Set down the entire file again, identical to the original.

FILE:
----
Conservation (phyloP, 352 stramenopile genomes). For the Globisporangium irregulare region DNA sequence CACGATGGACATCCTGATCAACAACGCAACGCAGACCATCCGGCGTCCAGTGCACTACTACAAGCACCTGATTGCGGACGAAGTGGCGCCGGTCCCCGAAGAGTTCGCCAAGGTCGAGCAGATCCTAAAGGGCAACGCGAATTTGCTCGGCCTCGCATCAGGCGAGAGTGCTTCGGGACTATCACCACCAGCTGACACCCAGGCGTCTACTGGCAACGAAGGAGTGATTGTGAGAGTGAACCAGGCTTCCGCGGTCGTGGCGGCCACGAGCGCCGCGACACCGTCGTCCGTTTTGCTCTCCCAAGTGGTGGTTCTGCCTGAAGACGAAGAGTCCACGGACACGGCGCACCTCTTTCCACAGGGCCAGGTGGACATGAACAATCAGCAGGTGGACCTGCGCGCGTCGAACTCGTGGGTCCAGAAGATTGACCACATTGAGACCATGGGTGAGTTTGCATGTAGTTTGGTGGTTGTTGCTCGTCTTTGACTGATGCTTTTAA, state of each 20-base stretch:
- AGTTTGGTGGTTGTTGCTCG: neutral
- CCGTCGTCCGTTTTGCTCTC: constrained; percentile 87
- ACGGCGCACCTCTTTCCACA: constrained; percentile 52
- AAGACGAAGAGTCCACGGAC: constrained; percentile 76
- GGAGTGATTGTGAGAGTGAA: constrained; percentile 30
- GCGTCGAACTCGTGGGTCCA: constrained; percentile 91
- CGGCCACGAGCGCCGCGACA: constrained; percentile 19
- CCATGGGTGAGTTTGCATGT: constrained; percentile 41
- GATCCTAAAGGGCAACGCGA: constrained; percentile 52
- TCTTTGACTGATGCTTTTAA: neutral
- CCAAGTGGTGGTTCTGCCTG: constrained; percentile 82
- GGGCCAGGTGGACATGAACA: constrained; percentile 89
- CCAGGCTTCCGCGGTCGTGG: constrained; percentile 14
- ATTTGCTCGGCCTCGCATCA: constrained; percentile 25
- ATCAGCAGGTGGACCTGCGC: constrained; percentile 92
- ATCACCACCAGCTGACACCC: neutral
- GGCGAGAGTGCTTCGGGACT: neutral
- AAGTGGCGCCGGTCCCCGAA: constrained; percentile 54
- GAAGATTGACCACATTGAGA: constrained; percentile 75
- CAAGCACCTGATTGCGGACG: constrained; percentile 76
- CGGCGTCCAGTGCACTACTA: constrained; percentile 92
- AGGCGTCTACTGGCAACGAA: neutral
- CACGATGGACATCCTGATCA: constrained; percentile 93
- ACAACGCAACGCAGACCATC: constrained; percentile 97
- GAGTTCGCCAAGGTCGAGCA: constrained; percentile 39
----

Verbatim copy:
Conservation (phyloP, 352 stramenopile genomes). For the Globisporangium irregulare region DNA sequence CACGATGGACATCCTGATCAACAACGCAACGCAGACCATCCGGCGTCCAGTGCACTACTACAAGCACCTGATTGCGGACGAAGTGGCGCCGGTCCCCGAAGAGTTCGCCAAGGTCGAGCAGATCCTAAAGGGCAACGCGAATTTGCTCGGCCTCGCATCAGGCGAGAGTGCTTCGGGACTATCACCACCAGCTGACACCCAGGCGTCTACTGGCAACGAAGGAGTGATTGTGAGAGTGAACCAGGCTTCCGCGGTCGTGGCGGCCACGAGCGCCGCGACACCGTCGTCCGTTTTGCTCTCCCAAGTGGTGGTTCTGCCTGAAGACGAAGAGTCCACGGACACGGCGCACCTCTTTCCACAGGGCCAGGTGGACATGAACAATCAGCAGGTGGACCTGCGCGCGTCGAACTCGTGGGTCCAGAAGATTGACCACATTGAGACCATGGGTGAGTTTGCATGTAGTTTGGTGGTTGTTGCTCGTCTTTGACTGATGCTTTTAA, state of each 20-base stretch:
- AGTTTGGTGGTTGTTGCTCG: neutral
- CCGTCGTCCGTTTTGCTCTC: constrained; percentile 87
- ACGGCGCACCTCTTTCCACA: constrained; percentile 52
- AAGACGAAGAGTCCACGGAC: constrained; percentile 76
- GGAGTGATTGTGAGAGTGAA: constrained; percentile 30
- GCGTCGAACTCGTGGGTCCA: constrained; percentile 91
- CGGCCACGAGCGCCGCGACA: constrained; percentile 19
- CCATGGGTGAGTTTGCATGT: constrained; percentile 41
- GATCCTAAAGGGCAACGCGA: constrained; percentile 52
- TCTTTGACTGATGCTTTTAA: neutral
- CCAAGTGGTGGTTCTGCCTG: constrained; percentile 82
- GGGCCAGGTGGACATGAACA: constrained; percentile 89
- CCAGGCTTCCGCGGTCGTGG: constrained; percentile 14
- ATTTGCTCGGCCTCGCATCA: constrained; percentile 25
- ATCAGCAGGTGGACCTGCGC: constrained; percentile 92
- ATCACCACCAGCTGACACCC: neutral
- GGCGAGAGTGCTTCGGGACT: neutral
- AAGTGGCGCCGGTCCCCGAA: constrained; percentile 54
- GAAGATTGACCACATTGAGA: constrained; percentile 75
- CAAGCACCTGATTGCGGACG: constrained; percentile 76
- CGGCGTCCAGTGCACTACTA: constrained; percentile 92
- AGGCGTCTACTGGCAACGAA: neutral
- CACGATGGACATCCTGATCA: constrained; percentile 93
- ACAACGCAACGCAGACCATC: constrained; percentile 97
- GAGTTCGCCAAGGTCGAGCA: constrained; percentile 39